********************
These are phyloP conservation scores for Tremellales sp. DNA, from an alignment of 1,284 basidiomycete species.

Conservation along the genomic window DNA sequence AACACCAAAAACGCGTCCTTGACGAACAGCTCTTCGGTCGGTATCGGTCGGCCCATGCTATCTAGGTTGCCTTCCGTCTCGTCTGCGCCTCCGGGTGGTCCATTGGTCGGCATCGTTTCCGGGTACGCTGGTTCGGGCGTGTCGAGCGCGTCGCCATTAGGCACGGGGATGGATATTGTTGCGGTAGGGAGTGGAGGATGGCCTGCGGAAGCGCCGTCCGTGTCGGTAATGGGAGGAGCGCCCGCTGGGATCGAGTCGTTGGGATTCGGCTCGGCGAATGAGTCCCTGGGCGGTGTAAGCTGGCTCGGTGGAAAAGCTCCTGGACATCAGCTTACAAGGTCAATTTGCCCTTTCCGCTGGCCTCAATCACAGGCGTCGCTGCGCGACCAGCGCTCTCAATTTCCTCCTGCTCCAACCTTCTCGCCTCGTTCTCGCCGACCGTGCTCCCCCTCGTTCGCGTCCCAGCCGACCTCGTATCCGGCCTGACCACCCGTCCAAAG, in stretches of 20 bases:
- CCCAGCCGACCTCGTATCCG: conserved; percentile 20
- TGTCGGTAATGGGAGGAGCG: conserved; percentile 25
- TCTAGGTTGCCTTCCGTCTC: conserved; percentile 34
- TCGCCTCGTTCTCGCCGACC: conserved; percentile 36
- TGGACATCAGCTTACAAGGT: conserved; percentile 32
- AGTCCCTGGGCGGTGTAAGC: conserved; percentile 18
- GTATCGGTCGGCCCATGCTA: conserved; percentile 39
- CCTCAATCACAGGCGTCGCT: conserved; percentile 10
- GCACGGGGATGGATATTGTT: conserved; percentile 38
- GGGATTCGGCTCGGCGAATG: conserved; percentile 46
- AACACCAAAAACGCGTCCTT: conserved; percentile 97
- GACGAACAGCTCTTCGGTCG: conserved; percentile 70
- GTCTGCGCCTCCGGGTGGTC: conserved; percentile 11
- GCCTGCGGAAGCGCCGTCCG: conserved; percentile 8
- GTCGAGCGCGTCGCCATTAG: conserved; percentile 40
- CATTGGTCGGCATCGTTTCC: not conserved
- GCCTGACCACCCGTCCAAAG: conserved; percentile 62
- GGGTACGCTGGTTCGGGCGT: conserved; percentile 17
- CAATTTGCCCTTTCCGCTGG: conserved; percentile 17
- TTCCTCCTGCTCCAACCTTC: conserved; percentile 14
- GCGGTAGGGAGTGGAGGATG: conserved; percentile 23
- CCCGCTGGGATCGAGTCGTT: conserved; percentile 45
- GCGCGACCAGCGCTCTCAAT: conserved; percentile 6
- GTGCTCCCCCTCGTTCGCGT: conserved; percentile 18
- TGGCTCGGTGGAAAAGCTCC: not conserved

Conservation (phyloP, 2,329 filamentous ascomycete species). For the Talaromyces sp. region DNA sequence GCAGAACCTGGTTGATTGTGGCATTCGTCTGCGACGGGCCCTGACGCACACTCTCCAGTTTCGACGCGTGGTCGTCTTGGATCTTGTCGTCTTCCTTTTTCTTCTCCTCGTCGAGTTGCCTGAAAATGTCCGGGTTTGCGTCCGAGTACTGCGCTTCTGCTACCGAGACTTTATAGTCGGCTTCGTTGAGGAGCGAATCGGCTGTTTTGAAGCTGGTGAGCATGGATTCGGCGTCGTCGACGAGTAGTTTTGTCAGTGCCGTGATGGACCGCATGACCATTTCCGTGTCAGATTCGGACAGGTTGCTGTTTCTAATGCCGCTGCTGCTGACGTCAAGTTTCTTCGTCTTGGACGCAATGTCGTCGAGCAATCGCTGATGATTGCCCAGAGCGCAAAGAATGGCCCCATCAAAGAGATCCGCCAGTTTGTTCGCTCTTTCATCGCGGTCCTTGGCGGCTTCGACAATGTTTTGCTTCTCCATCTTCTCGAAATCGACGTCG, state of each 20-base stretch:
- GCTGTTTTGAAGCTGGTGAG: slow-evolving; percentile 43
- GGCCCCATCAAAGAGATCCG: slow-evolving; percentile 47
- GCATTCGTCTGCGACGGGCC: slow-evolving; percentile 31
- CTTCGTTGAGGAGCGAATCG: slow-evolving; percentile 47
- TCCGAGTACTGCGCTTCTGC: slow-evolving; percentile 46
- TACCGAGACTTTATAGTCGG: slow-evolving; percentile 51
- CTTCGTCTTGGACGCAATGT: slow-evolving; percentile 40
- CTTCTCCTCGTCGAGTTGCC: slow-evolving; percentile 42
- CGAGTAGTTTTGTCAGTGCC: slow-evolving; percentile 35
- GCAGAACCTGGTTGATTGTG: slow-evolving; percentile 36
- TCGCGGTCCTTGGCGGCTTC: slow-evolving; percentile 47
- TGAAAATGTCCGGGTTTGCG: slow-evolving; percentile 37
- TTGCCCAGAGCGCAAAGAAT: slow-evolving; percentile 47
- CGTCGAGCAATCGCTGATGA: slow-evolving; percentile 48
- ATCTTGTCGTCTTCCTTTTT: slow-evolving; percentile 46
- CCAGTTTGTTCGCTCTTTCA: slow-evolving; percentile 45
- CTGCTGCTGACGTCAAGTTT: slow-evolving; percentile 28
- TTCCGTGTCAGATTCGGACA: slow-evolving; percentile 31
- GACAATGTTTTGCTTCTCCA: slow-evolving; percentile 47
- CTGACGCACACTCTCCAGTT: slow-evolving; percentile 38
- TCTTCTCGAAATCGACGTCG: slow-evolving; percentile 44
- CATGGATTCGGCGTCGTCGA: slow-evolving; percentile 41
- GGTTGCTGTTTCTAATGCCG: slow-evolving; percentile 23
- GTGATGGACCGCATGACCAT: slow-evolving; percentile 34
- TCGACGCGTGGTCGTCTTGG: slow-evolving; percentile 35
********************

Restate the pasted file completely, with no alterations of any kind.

These are phyloP conservation scores for Tremellales sp. DNA, from an alignment of 1,284 basidiomycete species.

Conservation along the genomic window DNA sequence AACACCAAAAACGCGTCCTTGACGAACAGCTCTTCGGTCGGTATCGGTCGGCCCATGCTATCTAGGTTGCCTTCCGTCTCGTCTGCGCCTCCGGGTGGTCCATTGGTCGGCATCGTTTCCGGGTACGCTGGTTCGGGCGTGTCGAGCGCGTCGCCATTAGGCACGGGGATGGATATTGTTGCGGTAGGGAGTGGAGGATGGCCTGCGGAAGCGCCGTCCGTGTCGGTAATGGGAGGAGCGCCCGCTGGGATCGAGTCGTTGGGATTCGGCTCGGCGAATGAGTCCCTGGGCGGTGTAAGCTGGCTCGGTGGAAAAGCTCCTGGACATCAGCTTACAAGGTCAATTTGCCCTTTCCGCTGGCCTCAATCACAGGCGTCGCTGCGCGACCAGCGCTCTCAATTTCCTCCTGCTCCAACCTTCTCGCCTCGTTCTCGCCGACCGTGCTCCCCCTCGTTCGCGTCCCAGCCGACCTCGTATCCGGCCTGACCACCCGTCCAAAG, in stretches of 20 bases:
- CCCAGCCGACCTCGTATCCG: conserved; percentile 20
- TGTCGGTAATGGGAGGAGCG: conserved; percentile 25
- TCTAGGTTGCCTTCCGTCTC: conserved; percentile 34
- TCGCCTCGTTCTCGCCGACC: conserved; percentile 36
- TGGACATCAGCTTACAAGGT: conserved; percentile 32
- AGTCCCTGGGCGGTGTAAGC: conserved; percentile 18
- GTATCGGTCGGCCCATGCTA: conserved; percentile 39
- CCTCAATCACAGGCGTCGCT: conserved; percentile 10
- GCACGGGGATGGATATTGTT: conserved; percentile 38
- GGGATTCGGCTCGGCGAATG: conserved; percentile 46
- AACACCAAAAACGCGTCCTT: conserved; percentile 97
- GACGAACAGCTCTTCGGTCG: conserved; percentile 70
- GTCTGCGCCTCCGGGTGGTC: conserved; percentile 11
- GCCTGCGGAAGCGCCGTCCG: conserved; percentile 8
- GTCGAGCGCGTCGCCATTAG: conserved; percentile 40
- CATTGGTCGGCATCGTTTCC: not conserved
- GCCTGACCACCCGTCCAAAG: conserved; percentile 62
- GGGTACGCTGGTTCGGGCGT: conserved; percentile 17
- CAATTTGCCCTTTCCGCTGG: conserved; percentile 17
- TTCCTCCTGCTCCAACCTTC: conserved; percentile 14
- GCGGTAGGGAGTGGAGGATG: conserved; percentile 23
- CCCGCTGGGATCGAGTCGTT: conserved; percentile 45
- GCGCGACCAGCGCTCTCAAT: conserved; percentile 6
- GTGCTCCCCCTCGTTCGCGT: conserved; percentile 18
- TGGCTCGGTGGAAAAGCTCC: not conserved

Conservation (phyloP, 2,329 filamentous ascomycete species). For the Talaromyces sp. region DNA sequence GCAGAACCTGGTTGATTGTGGCATTCGTCTGCGACGGGCCCTGACGCACACTCTCCAGTTTCGACGCGTGGTCGTCTTGGATCTTGTCGTCTTCCTTTTTCTTCTCCTCGTCGAGTTGCCTGAAAATGTCCGGGTTTGCGTCCGAGTACTGCGCTTCTGCTACCGAGACTTTATAGTCGGCTTCGTTGAGGAGCGAATCGGCTGTTTTGAAGCTGGTGAGCATGGATTCGGCGTCGTCGACGAGTAGTTTTGTCAGTGCCGTGATGGACCGCATGACCATTTCCGTGTCAGATTCGGACAGGTTGCTGTTTCTAATGCCGCTGCTGCTGACGTCAAGTTTCTTCGTCTTGGACGCAATGTCGTCGAGCAATCGCTGATGATTGCCCAGAGCGCAAAGAATGGCCCCATCAAAGAGATCCGCCAGTTTGTTCGCTCTTTCATCGCGGTCCTTGGCGGCTTCGACAATGTTTTGCTTCTCCATCTTCTCGAAATCGACGTCG, state of each 20-base stretch:
- GCTGTTTTGAAGCTGGTGAG: slow-evolving; percentile 43
- GGCCCCATCAAAGAGATCCG: slow-evolving; percentile 47
- GCATTCGTCTGCGACGGGCC: slow-evolving; percentile 31
- CTTCGTTGAGGAGCGAATCG: slow-evolving; percentile 47
- TCCGAGTACTGCGCTTCTGC: slow-evolving; percentile 46
- TACCGAGACTTTATAGTCGG: slow-evolving; percentile 51
- CTTCGTCTTGGACGCAATGT: slow-evolving; percentile 40
- CTTCTCCTCGTCGAGTTGCC: slow-evolving; percentile 42
- CGAGTAGTTTTGTCAGTGCC: slow-evolving; percentile 35
- GCAGAACCTGGTTGATTGTG: slow-evolving; percentile 36
- TCGCGGTCCTTGGCGGCTTC: slow-evolving; percentile 47
- TGAAAATGTCCGGGTTTGCG: slow-evolving; percentile 37
- TTGCCCAGAGCGCAAAGAAT: slow-evolving; percentile 47
- CGTCGAGCAATCGCTGATGA: slow-evolving; percentile 48
- ATCTTGTCGTCTTCCTTTTT: slow-evolving; percentile 46
- CCAGTTTGTTCGCTCTTTCA: slow-evolving; percentile 45
- CTGCTGCTGACGTCAAGTTT: slow-evolving; percentile 28
- TTCCGTGTCAGATTCGGACA: slow-evolving; percentile 31
- GACAATGTTTTGCTTCTCCA: slow-evolving; percentile 47
- CTGACGCACACTCTCCAGTT: slow-evolving; percentile 38
- TCTTCTCGAAATCGACGTCG: slow-evolving; percentile 44
- CATGGATTCGGCGTCGTCGA: slow-evolving; percentile 41
- GGTTGCTGTTTCTAATGCCG: slow-evolving; percentile 23
- GTGATGGACCGCATGACCAT: slow-evolving; percentile 34
- TCGACGCGTGGTCGTCTTGG: slow-evolving; percentile 35